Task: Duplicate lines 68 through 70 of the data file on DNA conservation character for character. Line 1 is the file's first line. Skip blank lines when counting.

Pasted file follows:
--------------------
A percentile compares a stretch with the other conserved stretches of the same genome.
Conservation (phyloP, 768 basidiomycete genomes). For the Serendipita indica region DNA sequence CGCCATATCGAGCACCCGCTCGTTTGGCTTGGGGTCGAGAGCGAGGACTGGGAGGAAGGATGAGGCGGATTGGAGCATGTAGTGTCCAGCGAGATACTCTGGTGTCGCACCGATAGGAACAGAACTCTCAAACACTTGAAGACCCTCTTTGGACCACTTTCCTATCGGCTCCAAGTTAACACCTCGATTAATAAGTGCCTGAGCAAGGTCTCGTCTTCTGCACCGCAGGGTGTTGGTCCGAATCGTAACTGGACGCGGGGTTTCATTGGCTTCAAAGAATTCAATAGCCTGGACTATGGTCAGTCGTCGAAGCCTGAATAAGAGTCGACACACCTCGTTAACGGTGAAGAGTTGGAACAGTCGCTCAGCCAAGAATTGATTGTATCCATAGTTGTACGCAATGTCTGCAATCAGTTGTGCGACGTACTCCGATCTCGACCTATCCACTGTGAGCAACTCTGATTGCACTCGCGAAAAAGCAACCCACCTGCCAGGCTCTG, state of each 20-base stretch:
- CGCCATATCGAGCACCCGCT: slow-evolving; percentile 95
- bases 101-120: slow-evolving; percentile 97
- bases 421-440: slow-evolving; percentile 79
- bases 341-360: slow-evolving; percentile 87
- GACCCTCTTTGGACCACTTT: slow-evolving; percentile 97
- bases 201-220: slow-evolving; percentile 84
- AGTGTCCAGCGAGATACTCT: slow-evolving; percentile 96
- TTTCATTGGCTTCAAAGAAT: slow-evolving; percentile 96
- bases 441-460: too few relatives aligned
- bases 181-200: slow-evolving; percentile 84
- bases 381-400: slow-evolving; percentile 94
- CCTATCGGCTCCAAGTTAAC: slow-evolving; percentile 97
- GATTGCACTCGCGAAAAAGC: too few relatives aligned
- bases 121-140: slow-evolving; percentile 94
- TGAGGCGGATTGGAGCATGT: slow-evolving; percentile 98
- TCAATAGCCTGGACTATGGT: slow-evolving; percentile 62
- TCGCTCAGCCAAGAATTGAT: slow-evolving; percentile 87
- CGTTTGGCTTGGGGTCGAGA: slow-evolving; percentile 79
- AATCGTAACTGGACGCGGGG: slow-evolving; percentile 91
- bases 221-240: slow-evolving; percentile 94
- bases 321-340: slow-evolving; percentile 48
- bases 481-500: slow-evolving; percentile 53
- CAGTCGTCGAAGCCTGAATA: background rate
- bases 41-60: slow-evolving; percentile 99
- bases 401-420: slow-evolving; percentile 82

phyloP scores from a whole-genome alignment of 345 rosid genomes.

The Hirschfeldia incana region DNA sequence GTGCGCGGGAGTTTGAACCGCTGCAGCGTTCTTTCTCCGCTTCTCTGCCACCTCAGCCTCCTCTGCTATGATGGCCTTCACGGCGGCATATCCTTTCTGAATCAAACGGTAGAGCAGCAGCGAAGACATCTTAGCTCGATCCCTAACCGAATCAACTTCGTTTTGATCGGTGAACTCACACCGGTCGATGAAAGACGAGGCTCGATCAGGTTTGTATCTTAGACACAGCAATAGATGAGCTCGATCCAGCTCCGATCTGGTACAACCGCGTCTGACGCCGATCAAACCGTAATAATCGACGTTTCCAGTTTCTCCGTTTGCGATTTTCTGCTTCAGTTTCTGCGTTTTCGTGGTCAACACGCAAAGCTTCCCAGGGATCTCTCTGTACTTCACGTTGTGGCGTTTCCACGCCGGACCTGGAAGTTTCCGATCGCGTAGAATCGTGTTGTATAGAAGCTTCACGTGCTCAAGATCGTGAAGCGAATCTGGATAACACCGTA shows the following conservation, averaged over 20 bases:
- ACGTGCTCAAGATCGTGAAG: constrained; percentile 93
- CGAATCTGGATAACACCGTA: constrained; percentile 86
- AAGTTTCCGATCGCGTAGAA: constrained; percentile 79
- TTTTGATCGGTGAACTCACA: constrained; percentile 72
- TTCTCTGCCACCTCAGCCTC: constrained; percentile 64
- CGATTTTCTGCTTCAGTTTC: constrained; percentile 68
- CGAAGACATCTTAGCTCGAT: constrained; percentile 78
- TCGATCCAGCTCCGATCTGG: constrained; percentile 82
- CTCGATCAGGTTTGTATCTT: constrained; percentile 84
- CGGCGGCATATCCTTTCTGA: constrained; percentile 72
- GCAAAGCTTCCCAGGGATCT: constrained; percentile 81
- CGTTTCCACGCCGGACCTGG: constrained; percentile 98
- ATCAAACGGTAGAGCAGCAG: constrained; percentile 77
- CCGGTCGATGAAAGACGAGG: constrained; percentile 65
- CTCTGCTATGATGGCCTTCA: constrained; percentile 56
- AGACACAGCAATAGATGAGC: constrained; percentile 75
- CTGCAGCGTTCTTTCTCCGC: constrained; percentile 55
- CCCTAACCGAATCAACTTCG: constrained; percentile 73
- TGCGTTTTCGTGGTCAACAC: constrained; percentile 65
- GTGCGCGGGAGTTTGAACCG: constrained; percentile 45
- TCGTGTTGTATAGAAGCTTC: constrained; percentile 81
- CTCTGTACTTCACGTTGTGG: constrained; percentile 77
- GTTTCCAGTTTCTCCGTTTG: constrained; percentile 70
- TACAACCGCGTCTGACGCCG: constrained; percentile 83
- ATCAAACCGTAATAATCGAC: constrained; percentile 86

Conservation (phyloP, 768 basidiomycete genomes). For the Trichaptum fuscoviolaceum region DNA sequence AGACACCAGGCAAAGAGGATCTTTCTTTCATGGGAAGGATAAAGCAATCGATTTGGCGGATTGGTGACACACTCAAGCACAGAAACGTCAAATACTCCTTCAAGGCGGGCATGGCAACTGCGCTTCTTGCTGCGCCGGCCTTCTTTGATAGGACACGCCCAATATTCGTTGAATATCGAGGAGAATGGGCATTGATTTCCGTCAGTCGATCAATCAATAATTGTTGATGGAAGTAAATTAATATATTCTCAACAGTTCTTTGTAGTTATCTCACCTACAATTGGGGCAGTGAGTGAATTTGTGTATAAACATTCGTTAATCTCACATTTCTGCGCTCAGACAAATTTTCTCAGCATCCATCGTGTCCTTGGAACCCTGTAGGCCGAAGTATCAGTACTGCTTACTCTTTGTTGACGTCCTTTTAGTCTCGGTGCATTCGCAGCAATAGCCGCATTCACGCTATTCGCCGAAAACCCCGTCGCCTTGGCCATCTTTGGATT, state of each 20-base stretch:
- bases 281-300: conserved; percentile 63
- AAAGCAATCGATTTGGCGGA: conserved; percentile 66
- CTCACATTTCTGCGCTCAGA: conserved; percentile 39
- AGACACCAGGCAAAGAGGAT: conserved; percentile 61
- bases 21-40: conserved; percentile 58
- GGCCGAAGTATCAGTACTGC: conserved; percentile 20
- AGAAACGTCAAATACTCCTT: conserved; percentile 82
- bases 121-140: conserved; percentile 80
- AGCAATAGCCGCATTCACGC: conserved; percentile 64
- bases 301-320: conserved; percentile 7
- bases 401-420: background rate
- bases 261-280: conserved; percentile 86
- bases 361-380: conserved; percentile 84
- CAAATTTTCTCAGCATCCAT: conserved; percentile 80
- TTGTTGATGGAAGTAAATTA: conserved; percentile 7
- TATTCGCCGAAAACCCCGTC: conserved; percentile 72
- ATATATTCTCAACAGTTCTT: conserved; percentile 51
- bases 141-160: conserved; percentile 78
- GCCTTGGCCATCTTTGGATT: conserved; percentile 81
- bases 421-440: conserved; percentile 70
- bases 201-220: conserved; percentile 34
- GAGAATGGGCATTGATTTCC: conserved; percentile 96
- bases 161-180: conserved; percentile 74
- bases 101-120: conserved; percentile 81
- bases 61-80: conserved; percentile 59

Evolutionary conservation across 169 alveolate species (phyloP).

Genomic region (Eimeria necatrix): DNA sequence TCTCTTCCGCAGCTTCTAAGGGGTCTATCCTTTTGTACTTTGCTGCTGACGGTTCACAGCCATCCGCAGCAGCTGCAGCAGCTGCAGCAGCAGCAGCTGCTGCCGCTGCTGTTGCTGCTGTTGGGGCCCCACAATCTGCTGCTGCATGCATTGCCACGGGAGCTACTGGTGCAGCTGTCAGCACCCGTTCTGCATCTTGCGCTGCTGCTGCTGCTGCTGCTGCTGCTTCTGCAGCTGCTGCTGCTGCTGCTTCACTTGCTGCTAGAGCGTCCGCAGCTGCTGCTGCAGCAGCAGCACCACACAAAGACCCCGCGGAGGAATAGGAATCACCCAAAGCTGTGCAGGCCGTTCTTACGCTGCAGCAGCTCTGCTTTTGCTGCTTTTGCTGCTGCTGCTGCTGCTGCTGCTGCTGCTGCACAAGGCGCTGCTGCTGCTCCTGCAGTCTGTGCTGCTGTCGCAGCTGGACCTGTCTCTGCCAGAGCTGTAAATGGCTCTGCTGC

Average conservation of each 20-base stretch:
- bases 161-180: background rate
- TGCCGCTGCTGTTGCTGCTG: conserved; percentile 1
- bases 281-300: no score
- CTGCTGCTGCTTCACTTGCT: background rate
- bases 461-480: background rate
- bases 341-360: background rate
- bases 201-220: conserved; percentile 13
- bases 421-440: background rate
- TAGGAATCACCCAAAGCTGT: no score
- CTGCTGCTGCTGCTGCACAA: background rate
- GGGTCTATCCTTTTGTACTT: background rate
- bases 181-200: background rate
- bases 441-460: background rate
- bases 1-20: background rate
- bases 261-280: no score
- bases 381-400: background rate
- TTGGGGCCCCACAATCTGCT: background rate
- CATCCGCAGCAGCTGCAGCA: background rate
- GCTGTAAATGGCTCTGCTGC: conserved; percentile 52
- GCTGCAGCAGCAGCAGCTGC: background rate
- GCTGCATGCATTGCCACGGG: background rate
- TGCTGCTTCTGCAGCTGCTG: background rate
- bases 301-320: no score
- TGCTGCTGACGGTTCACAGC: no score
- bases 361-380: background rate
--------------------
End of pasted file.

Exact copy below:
- bases 361-380: conserved; percentile 84
- CAAATTTTCTCAGCATCCAT: conserved; percentile 80
- TTGTTGATGGAAGTAAATTA: conserved; percentile 7